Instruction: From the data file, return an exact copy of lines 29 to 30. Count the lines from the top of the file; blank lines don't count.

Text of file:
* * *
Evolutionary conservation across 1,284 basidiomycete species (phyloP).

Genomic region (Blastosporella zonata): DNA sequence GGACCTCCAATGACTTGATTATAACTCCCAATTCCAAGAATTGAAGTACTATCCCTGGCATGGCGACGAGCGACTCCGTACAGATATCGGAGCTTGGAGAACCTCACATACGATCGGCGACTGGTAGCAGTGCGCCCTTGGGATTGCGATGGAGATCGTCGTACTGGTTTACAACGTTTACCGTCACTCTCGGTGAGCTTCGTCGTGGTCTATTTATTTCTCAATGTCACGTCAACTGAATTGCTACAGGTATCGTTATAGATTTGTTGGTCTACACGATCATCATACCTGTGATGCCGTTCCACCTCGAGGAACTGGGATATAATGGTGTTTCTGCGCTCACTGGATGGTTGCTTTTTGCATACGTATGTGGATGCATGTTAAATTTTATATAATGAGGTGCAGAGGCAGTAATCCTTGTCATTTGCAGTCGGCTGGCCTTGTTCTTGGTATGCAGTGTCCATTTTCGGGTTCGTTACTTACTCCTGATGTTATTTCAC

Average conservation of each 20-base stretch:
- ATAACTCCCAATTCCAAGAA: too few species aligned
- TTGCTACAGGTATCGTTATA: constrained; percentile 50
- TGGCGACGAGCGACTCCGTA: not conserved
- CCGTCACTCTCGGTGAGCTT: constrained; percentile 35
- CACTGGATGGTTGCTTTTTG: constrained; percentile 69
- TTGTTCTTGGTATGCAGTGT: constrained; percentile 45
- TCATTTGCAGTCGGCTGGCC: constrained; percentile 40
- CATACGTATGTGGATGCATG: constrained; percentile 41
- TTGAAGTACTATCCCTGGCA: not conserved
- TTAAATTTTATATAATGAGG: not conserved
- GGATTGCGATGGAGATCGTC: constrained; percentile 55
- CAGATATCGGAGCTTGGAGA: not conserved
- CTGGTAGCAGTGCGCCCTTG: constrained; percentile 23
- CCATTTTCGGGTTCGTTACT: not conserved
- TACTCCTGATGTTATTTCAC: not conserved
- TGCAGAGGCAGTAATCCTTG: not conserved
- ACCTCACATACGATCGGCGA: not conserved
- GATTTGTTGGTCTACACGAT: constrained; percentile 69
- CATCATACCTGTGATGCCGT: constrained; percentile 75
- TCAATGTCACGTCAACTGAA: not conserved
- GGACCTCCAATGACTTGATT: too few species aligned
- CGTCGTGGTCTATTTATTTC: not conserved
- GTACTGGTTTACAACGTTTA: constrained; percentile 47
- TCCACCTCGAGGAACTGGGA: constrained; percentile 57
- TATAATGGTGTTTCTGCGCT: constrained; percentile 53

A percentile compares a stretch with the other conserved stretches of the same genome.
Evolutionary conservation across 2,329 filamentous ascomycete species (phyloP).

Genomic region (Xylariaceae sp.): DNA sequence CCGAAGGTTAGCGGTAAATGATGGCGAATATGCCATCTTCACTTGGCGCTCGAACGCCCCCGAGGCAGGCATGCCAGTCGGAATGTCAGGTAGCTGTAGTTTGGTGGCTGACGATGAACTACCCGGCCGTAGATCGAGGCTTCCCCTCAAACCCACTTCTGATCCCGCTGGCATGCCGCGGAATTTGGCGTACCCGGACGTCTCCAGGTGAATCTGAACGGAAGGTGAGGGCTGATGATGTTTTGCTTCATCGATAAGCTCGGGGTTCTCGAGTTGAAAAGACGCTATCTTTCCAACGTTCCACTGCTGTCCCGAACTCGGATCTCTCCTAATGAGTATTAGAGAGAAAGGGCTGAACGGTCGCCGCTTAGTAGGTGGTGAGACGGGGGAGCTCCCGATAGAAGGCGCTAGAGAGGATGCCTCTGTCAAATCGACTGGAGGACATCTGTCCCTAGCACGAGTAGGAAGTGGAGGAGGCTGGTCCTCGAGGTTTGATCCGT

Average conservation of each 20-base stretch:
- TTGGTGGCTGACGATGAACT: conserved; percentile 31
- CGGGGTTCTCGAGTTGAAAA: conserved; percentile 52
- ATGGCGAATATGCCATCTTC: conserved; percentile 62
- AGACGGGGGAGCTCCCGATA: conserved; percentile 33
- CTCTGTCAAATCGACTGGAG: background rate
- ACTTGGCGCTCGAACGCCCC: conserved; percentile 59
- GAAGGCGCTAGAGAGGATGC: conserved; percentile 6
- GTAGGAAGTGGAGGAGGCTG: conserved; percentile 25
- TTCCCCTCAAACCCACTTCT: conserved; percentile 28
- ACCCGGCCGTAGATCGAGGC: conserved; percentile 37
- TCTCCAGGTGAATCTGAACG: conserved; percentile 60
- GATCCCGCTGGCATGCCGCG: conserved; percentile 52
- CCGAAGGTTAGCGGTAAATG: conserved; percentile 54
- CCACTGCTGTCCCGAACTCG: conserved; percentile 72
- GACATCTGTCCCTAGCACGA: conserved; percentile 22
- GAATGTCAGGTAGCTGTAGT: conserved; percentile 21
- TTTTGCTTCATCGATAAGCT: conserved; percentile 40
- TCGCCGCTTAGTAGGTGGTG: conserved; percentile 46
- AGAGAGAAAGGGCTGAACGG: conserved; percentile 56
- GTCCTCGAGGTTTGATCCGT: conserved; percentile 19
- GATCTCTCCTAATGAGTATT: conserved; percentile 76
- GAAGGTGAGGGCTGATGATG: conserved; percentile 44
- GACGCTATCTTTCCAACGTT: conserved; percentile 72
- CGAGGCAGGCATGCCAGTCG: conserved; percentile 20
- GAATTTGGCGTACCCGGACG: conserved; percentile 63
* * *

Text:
A percentile compares a stretch with the other conserved stretches of the same genome.
Evolutionary conservation across 2,329 filamentous ascomycete species (phyloP).